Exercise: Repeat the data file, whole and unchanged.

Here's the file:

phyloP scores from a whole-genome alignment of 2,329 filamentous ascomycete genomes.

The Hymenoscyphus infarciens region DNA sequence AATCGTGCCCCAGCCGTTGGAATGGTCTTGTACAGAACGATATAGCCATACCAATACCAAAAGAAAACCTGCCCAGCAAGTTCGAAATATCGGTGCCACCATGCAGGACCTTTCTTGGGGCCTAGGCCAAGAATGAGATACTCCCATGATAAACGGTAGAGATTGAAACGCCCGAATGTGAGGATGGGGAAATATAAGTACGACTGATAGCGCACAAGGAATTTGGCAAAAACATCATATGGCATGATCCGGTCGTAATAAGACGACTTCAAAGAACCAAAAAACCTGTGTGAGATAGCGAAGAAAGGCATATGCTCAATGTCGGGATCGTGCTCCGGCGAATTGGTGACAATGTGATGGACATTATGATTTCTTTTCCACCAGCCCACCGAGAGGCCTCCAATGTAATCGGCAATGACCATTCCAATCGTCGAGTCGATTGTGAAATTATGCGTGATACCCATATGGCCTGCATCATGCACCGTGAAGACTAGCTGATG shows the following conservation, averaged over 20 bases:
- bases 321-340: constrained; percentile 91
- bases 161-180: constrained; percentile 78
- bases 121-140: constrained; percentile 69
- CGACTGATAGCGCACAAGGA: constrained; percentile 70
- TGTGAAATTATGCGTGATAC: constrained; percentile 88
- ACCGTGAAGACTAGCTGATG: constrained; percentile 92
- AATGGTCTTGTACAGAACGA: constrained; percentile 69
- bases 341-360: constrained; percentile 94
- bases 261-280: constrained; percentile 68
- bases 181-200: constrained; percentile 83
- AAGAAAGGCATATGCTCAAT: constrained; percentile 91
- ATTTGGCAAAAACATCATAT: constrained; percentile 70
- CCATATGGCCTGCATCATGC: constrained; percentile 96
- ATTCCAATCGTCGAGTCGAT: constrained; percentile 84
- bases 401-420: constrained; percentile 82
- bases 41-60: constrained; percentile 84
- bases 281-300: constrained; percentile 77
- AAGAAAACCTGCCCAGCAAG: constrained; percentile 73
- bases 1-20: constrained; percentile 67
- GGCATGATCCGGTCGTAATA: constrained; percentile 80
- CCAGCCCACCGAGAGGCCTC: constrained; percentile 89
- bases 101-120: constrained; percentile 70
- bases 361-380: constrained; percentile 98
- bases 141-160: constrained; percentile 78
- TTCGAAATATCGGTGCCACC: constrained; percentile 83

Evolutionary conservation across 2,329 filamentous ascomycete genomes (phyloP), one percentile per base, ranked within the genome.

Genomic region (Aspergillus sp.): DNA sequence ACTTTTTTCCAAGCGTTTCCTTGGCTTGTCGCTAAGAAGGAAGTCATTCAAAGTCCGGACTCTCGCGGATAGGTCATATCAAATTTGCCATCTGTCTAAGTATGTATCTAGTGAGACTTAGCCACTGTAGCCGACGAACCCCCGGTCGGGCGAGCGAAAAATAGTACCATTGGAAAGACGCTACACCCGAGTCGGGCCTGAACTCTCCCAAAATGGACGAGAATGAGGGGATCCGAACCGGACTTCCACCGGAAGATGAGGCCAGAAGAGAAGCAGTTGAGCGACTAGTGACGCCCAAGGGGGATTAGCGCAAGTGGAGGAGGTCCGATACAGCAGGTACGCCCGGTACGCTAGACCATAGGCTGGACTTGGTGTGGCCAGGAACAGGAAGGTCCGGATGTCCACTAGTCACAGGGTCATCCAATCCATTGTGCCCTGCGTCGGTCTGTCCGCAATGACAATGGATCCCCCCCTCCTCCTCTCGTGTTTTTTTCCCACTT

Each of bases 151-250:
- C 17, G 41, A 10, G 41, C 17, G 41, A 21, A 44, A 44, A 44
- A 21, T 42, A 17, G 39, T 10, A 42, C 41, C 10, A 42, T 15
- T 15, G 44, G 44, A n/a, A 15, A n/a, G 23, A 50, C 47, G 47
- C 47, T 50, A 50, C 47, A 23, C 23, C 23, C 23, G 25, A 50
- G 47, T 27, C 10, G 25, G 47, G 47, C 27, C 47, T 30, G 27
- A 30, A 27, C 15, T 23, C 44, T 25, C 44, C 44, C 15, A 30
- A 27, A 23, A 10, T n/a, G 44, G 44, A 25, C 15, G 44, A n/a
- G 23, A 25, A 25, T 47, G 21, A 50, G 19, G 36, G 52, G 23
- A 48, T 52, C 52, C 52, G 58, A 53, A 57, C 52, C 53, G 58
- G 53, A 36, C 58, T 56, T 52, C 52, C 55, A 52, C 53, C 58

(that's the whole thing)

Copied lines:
phyloP scores from a whole-genome alignment of 2,329 filamentous ascomycete genomes.

The Hymenoscyphus infarciens region DNA sequence AATCGTGCCCCAGCCGTTGGAATGGTCTTGTACAGAACGATATAGCCATACCAATACCAAAAGAAAACCTGCCCAGCAAGTTCGAAATATCGGTGCCACCATGCAGGACCTTTCTTGGGGCCTAGGCCAAGAATGAGATACTCCCATGATAAACGGTAGAGATTGAAACGCCCGAATGTGAGGATGGGGAAATATAAGTACGACTGATAGCGCACAAGGAATTTGGCAAAAACATCATATGGCATGATCCGGTCGTAATAAGACGACTTCAAAGAACCAAAAAACCTGTGTGAGATAGCGAAGAAAGGCATATGCTCAATGTCGGGATCGTGCTCCGGCGAATTGGTGACAATGTGATGGACATTATGATTTCTTTTCCACCAGCCCACCGAGAGGCCTCCAATGTAATCGGCAATGACCATTCCAATCGTCGAGTCGATTGTGAAATTATGCGTGATACCCATATGGCCTGCATCATGCACCGTGAAGACTAGCTGATG shows the following conservation, averaged over 20 bases:
- bases 321-340: constrained; percentile 91
- bases 161-180: constrained; percentile 78
- bases 121-140: constrained; percentile 69
- CGACTGATAGCGCACAAGGA: constrained; percentile 70
- TGTGAAATTATGCGTGATAC: constrained; percentile 88
- ACCGTGAAGACTAGCTGATG: constrained; percentile 92
- AATGGTCTTGTACAGAACGA: constrained; percentile 69
- bases 341-360: constrained; percentile 94
- bases 261-280: constrained; percentile 68
- bases 181-200: constrained; percentile 83
- AAGAAAGGCATATGCTCAAT: constrained; percentile 91
- ATTTGGCAAAAACATCATAT: constrained; percentile 70
- CCATATGGCCTGCATCATGC: constrained; percentile 96
- ATTCCAATCGTCGAGTCGAT: constrained; percentile 84
- bases 401-420: constrained; percentile 82
- bases 41-60: constrained; percentile 84
- bases 281-300: constrained; percentile 77
- AAGAAAACCTGCCCAGCAAG: constrained; percentile 73
- bases 1-20: constrained; percentile 67
- GGCATGATCCGGTCGTAATA: constrained; percentile 80
- CCAGCCCACCGAGAGGCCTC: constrained; percentile 89
- bases 101-120: constrained; percentile 70
- bases 361-380: constrained; percentile 98
- bases 141-160: constrained; percentile 78
- TTCGAAATATCGGTGCCACC: constrained; percentile 83

Evolutionary conservation across 2,329 filamentous ascomycete genomes (phyloP), one percentile per base, ranked within the genome.

Genomic region (Aspergillus sp.): DNA sequence ACTTTTTTCCAAGCGTTTCCTTGGCTTGTCGCTAAGAAGGAAGTCATTCAAAGTCCGGACTCTCGCGGATAGGTCATATCAAATTTGCCATCTGTCTAAGTATGTATCTAGTGAGACTTAGCCACTGTAGCCGACGAACCCCCGGTCGGGCGAGCGAAAAATAGTACCATTGGAAAGACGCTACACCCGAGTCGGGCCTGAACTCTCCCAAAATGGACGAGAATGAGGGGATCCGAACCGGACTTCCACCGGAAGATGAGGCCAGAAGAGAAGCAGTTGAGCGACTAGTGACGCCCAAGGGGGATTAGCGCAAGTGGAGGAGGTCCGATACAGCAGGTACGCCCGGTACGCTAGACCATAGGCTGGACTTGGTGTGGCCAGGAACAGGAAGGTCCGGATGTCCACTAGTCACAGGGTCATCCAATCCATTGTGCCCTGCGTCGGTCTGTCCGCAATGACAATGGATCCCCCCCTCCTCCTCTCGTGTTTTTTTCCCACTT

Each of bases 151-250:
- C 17, G 41, A 10, G 41, C 17, G 41, A 21, A 44, A 44, A 44
- A 21, T 42, A 17, G 39, T 10, A 42, C 41, C 10, A 42, T 15
- T 15, G 44, G 44, A n/a, A 15, A n/a, G 23, A 50, C 47, G 47
- C 47, T 50, A 50, C 47, A 23, C 23, C 23, C 23, G 25, A 50
- G 47, T 27, C 10, G 25, G 47, G 47, C 27, C 47, T 30, G 27
- A 30, A 27, C 15, T 23, C 44, T 25, C 44, C 44, C 15, A 30
- A 27, A 23, A 10, T n/a, G 44, G 44, A 25, C 15, G 44, A n/a
- G 23, A 25, A 25, T 47, G 21, A 50, G 19, G 36, G 52, G 23
- A 48, T 52, C 52, C 52, G 58, A 53, A 57, C 52, C 53, G 58
- G 53, A 36, C 58, T 56, T 52, C 52, C 55, A 52, C 53, C 58